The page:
How could they understand? She promised to return. She promised! He threw himself on his bed and stared at the ceiling. Over and over he had imagined what it would be like. Would she take him to Elam to study? Or would she train him here? He could teach her how to surf! With her ship, they could go anywhere in the world: Hawaii, Costa Rica, Fiji! All the best waves, and just the two of them on the beach. His heart skipped a beat just thinking about it.

She was a lot older than he was, but that didn’t matter, did it? He was the Holder of a Talic! That had to count for something. And in just a few years, he’d be an adult, too.

He reached under his shirt and pulled out the Guide that hung around his neck. It seemed like yesterday, on a planet trillions of miles away, that Ardemesius had given him this ancient, teardrop-shaped artifact. The moment the old man placed it in Jason’s hand, it felt like it was part of him, a part that had somehow been missing his entire life. It had led him to the Amulon Talic, just as Ardemesius had promised.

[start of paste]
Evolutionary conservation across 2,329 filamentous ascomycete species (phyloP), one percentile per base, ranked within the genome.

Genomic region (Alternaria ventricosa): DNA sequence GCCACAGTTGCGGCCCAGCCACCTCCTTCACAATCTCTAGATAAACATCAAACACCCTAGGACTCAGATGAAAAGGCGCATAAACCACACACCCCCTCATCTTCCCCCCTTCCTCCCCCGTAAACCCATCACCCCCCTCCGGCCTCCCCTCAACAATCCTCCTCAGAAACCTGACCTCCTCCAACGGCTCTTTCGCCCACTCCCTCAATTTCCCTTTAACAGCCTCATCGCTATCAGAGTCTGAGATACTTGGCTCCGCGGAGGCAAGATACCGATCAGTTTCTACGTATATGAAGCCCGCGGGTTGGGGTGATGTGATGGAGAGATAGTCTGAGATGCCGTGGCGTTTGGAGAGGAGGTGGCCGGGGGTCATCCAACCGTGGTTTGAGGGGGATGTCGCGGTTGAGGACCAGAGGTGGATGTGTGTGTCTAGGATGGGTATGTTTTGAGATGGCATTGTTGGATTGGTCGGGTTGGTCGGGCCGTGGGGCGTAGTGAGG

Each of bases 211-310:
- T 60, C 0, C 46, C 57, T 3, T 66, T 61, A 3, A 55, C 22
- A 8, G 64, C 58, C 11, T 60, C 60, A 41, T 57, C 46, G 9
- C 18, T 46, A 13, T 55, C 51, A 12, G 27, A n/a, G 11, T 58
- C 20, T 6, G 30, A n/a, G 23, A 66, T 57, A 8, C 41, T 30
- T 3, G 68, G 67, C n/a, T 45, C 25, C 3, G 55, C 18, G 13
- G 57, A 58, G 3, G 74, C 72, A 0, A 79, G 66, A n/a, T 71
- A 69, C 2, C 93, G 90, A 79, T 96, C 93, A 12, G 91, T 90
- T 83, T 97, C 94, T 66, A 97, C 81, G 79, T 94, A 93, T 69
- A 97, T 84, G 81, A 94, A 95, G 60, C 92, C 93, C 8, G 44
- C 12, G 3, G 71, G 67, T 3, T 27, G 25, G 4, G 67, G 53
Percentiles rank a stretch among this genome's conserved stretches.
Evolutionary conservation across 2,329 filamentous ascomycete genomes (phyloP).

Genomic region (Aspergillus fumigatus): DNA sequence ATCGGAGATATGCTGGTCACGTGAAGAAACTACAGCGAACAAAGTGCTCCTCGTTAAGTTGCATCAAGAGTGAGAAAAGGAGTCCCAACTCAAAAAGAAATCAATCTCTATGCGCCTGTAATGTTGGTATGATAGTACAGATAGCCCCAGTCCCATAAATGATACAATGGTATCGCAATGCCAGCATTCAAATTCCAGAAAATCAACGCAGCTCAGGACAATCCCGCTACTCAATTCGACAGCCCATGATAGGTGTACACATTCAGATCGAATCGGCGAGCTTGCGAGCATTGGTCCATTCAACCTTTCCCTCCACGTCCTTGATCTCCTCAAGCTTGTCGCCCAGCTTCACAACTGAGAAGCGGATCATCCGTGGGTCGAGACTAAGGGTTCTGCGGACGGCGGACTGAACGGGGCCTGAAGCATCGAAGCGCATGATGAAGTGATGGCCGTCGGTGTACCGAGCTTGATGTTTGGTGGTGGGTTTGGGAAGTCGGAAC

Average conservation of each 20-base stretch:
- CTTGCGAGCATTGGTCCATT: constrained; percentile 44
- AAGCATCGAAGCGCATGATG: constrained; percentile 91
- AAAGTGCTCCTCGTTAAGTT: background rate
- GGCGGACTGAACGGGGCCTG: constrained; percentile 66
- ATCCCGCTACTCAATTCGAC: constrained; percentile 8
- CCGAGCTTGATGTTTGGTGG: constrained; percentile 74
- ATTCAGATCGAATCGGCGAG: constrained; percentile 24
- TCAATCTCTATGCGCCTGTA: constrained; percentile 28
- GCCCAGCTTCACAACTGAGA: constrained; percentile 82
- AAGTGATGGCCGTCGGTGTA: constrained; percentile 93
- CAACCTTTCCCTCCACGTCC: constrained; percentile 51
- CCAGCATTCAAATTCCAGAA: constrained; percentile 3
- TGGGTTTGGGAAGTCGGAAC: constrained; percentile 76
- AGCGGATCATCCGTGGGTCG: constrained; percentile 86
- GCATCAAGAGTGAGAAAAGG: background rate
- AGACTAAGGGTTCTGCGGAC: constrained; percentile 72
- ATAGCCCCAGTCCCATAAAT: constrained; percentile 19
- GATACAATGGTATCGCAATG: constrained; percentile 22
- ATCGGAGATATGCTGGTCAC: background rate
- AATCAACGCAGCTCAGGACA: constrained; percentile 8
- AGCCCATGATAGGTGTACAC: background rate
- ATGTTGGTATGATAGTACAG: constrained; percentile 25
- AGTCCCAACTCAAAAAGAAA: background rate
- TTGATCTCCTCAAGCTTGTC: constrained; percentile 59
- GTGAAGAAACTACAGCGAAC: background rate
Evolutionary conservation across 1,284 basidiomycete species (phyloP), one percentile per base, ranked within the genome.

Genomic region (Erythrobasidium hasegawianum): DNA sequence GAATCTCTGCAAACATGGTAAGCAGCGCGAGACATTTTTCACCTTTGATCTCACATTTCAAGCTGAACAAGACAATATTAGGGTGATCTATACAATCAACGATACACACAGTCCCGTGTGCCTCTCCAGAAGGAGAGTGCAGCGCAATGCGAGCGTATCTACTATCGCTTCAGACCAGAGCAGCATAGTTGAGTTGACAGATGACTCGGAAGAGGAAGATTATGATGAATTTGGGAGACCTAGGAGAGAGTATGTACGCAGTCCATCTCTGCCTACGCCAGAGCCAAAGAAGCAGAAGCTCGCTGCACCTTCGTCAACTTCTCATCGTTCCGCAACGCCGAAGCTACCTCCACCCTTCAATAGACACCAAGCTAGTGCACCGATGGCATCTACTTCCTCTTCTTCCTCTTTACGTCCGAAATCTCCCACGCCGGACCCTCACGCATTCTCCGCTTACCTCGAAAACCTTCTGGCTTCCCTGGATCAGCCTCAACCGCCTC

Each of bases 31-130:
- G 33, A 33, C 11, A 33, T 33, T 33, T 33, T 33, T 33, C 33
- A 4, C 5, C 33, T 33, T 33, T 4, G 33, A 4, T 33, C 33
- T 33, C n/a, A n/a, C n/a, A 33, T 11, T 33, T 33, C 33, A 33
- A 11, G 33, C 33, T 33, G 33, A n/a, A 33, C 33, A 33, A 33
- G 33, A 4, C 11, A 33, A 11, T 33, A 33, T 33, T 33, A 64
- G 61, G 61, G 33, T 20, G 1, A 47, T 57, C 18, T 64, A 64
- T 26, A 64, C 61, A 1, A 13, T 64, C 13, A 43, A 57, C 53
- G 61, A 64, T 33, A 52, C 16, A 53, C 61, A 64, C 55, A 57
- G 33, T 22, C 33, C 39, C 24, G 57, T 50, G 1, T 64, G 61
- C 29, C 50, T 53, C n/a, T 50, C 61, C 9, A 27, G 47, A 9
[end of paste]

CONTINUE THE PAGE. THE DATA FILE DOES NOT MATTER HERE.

The Guide had been silent since then. At first, he thought he could use it to contact Shalan, but his every attempt had failed. What if something had happened to her? No! He wouldn’t believe it! He wouldn’t even let himself think it!

He tucked the Guide back under his shirt. He was not going to leave here, no matter what. Not until Shalan returned.


Amelia’s father used to be Jason’s favorite teacher. He was strict about his lessons, but somehow he found a way to make English fun. Jason used to despise writing essays. Teachers always wanted you to write about stuff that was boring, and when he wrote instead about something that was interesting to him, like surfing, his teachers could never seem to get it. “How did you feel about that?” they’d ask, or “Can you add more details?” But how can you describe catching a huge wave, except to say it was awesome and exciting? And how much wetter or saltier can the water get?

Mr. Reis, though, had a way of making writing interesting. He made it challenging, too, but in a good way. “Make it funny,” he told the class once. “Make it crazy!” And the next day, when they read their work aloud, everyone was laughing. They even laughed at Jason’s essay about spiders, even though he didn’t think it was particularly funny.